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eBook Power Games: The Olympics of Ancient Greece. David Stuttard ePub

eBook Power Games: The Olympics of Ancient Greece. David Stuttard ePub

by David Stuttard

  • ISBN: 0714122726
  • Category: Deliver toandnbsp;Russian Federation
  • Subcategory: History
  • Author: David Stuttard
  • Language: English
  • Publisher: British Museum Press (September 1, 2011)
  • Pages: 208
  • ePub book: 1842 kb
  • Fb2 book: 1771 kb
  • Other: txt lrf lrf mbr
  • Rating: 4.1
  • Votes: 439

Description

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FREE shipping on qualifying offers. Power; the power of the gods; the power of Greek cities; the power of the human body: all these were celebrated at the ancient Olympic Games. This absorbing narrative, told from a spectators viewpoint, revolves around the Games of 416 BC a turning point in Greek politics when a cold war between Athens and other major cities was about to erupt into bloody fighting. The reader vividly experiences what it was like to be there, to witness the rituals, official banquets, bloody contests, victory celebrations and subsequent political parleys.

Start by marking Power Games: The Olympics of Ancient Greece. David Stuttard as Want to Read: Want to Read saving. David Stuttard as Want to Read: Want to Read savin. ant to Read.

Power; the power of the gods; the power of Greek cities; the power of the human body: all these were celebrated at the ancient Olympic Games. Ancient Olympia symbolized excellence and supremacy in every sense of the word, not only athletic, but also political.

Running through this narrative is the key point that the Olympic Games, while centred around athletic competition, actually spent much time on other.

Running through this narrative is the key point that the Olympic Games, while centred around athletic competition, actually spent much time on other things (religious sacrifice and banqueting), as well as providing occasion for a whole host of trades and political manoeuvring.

Power Games: Ritual and Rivalry at the Ancient Greek Olympics (Paperback). David Stuttard (author). Please provide me with your latest book news, views and details of Waterstones’ special offers.

Читать бесплатно книгу Power games. Ritual and rivalry at the Ancient Greek Olympics (Stuttard . и другие произведения в разделе Каталог. Доступны электронные, печатные и аудиокниги, музыкальные произведения, фильмы. На сайте вы можете найти издание, заказать доставку или забронировать. Возможна доставка в удобную библиотеку.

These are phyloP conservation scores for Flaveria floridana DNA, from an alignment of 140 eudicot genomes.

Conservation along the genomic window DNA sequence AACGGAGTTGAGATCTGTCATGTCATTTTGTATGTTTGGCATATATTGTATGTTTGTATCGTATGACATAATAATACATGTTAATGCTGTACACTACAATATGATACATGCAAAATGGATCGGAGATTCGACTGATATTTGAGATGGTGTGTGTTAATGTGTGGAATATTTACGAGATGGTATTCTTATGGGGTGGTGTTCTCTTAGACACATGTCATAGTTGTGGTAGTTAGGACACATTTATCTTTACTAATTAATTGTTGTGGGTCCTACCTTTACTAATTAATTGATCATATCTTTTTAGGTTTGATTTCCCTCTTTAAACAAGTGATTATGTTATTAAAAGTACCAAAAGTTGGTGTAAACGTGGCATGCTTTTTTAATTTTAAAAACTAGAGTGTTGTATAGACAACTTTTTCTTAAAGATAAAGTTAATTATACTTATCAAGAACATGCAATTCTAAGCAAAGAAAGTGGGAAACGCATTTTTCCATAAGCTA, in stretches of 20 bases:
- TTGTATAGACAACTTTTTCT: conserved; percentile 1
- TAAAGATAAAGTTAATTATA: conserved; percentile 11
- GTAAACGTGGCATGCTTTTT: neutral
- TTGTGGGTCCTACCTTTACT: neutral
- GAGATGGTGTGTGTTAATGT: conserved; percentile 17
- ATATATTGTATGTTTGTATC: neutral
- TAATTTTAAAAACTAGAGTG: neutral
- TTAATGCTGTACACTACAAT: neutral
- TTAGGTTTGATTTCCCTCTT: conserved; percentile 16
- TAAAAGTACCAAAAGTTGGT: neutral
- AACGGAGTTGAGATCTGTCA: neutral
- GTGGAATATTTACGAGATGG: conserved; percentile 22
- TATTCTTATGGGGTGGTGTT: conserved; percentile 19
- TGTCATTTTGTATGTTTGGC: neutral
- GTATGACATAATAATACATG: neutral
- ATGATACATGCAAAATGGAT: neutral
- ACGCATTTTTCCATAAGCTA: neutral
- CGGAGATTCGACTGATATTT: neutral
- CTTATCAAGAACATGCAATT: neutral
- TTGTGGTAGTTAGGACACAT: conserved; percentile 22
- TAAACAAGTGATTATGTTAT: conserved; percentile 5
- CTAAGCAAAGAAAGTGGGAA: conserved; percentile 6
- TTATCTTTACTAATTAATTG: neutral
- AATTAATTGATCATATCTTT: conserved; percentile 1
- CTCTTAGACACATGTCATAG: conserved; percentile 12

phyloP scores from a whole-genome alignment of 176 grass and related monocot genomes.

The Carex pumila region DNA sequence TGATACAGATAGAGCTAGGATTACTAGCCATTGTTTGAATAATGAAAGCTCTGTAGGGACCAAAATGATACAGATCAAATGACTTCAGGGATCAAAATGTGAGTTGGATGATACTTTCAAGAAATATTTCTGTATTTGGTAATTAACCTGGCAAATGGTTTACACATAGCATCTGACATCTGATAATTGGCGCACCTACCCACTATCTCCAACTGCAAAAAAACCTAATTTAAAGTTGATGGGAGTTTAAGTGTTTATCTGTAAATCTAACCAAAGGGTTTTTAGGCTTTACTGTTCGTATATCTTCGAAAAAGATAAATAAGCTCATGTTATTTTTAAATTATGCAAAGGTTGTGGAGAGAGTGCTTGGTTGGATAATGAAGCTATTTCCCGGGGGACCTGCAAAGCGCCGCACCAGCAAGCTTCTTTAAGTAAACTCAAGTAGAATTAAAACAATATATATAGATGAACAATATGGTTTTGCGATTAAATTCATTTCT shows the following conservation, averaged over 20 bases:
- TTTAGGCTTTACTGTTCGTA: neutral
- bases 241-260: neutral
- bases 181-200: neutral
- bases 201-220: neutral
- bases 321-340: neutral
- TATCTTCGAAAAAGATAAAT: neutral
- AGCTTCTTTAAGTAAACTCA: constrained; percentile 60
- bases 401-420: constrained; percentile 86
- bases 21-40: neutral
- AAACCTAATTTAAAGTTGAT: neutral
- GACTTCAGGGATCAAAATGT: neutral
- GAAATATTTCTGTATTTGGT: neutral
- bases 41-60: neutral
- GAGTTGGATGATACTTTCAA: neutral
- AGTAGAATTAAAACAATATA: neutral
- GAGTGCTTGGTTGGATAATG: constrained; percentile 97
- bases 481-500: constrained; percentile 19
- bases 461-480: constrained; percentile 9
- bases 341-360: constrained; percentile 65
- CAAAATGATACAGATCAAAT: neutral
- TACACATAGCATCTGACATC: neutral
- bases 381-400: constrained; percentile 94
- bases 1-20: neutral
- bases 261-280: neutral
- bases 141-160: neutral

British Museum Press. Power; the power of the gods; the power of Greek cities; the power of the human body: all these were celebrated at the ancient Olympic Games

British Museum Press. Every four years, this international festival carefully timed to coincide with the August full moon drew the strongest and fastest athletic champions, hoping to win glory for their city-state. With them came the ruling elite, equally intent on displaying their city's power and prestige by excelling at the Games.

David Stuttard and Sam Moorhead, 'Riding to Resurrection' . This article presents an interpretation of the Parthenon Frieze.

David Stuttard and Sam Moorhead, 'Riding to Resurrection' (about the Parthenon Frieze), British Museum Magazine No. 62 (Winter 2008), pp. 50-53 more. David Stuttard, Power and Politics on the Acropolis (British Museum Press 2013).

The first book to tell the Greek story through the interconnecting lives of the men and women who shaped its politics and literature, its science and philosophy, its art and sport. But who were these people, what do we know of their lives, and how did they interact with one another?

Power games : ritual and rivalry at the Ancient Greek Olympics.

Power games : ritual and rivalry at the Ancient Greek Olympics. Ancient Olympia symbolized excellence and supremacy i. More). A Radiosity System for Real-time Photo-realism. David Stuttard, Adam D. Worrall, Derek J. Paddon, Claire P. Willis.